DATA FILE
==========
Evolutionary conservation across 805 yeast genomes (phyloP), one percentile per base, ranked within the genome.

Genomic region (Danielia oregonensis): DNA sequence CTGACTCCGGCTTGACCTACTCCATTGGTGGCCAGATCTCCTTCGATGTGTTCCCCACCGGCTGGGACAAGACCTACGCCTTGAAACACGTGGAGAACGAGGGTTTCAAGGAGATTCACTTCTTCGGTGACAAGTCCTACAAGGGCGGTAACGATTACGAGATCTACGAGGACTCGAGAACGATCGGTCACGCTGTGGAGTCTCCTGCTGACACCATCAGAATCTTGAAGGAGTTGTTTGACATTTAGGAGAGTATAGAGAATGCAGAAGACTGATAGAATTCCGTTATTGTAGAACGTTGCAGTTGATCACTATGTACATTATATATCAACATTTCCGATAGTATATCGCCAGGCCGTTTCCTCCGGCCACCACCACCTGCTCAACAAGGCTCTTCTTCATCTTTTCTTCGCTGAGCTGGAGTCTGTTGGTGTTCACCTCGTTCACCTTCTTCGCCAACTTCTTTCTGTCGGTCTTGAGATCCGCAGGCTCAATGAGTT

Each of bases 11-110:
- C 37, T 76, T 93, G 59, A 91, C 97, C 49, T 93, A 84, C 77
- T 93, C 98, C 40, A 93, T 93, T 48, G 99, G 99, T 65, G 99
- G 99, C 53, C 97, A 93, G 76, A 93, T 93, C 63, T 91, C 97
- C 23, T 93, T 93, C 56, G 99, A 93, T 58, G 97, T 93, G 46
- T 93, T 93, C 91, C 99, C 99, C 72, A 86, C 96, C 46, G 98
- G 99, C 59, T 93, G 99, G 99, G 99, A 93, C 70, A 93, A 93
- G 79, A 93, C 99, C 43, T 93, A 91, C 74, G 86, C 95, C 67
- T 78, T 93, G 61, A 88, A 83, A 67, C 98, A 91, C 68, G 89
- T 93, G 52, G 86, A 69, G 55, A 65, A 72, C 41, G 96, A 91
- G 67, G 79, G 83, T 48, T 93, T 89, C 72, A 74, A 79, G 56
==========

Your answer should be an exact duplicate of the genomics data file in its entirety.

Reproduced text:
Evolutionary conservation across 805 yeast genomes (phyloP), one percentile per base, ranked within the genome.

Genomic region (Danielia oregonensis): DNA sequence CTGACTCCGGCTTGACCTACTCCATTGGTGGCCAGATCTCCTTCGATGTGTTCCCCACCGGCTGGGACAAGACCTACGCCTTGAAACACGTGGAGAACGAGGGTTTCAAGGAGATTCACTTCTTCGGTGACAAGTCCTACAAGGGCGGTAACGATTACGAGATCTACGAGGACTCGAGAACGATCGGTCACGCTGTGGAGTCTCCTGCTGACACCATCAGAATCTTGAAGGAGTTGTTTGACATTTAGGAGAGTATAGAGAATGCAGAAGACTGATAGAATTCCGTTATTGTAGAACGTTGCAGTTGATCACTATGTACATTATATATCAACATTTCCGATAGTATATCGCCAGGCCGTTTCCTCCGGCCACCACCACCTGCTCAACAAGGCTCTTCTTCATCTTTTCTTCGCTGAGCTGGAGTCTGTTGGTGTTCACCTCGTTCACCTTCTTCGCCAACTTCTTTCTGTCGGTCTTGAGATCCGCAGGCTCAATGAGTT

Each of bases 11-110:
- C 37, T 76, T 93, G 59, A 91, C 97, C 49, T 93, A 84, C 77
- T 93, C 98, C 40, A 93, T 93, T 48, G 99, G 99, T 65, G 99
- G 99, C 53, C 97, A 93, G 76, A 93, T 93, C 63, T 91, C 97
- C 23, T 93, T 93, C 56, G 99, A 93, T 58, G 97, T 93, G 46
- T 93, T 93, C 91, C 99, C 99, C 72, A 86, C 96, C 46, G 98
- G 99, C 59, T 93, G 99, G 99, G 99, A 93, C 70, A 93, A 93
- G 79, A 93, C 99, C 43, T 93, A 91, C 74, G 86, C 95, C 67
- T 78, T 93, G 61, A 88, A 83, A 67, C 98, A 91, C 68, G 89
- T 93, G 52, G 86, A 69, G 55, A 65, A 72, C 41, G 96, A 91
- G 67, G 79, G 83, T 48, T 93, T 89, C 72, A 74, A 79, G 56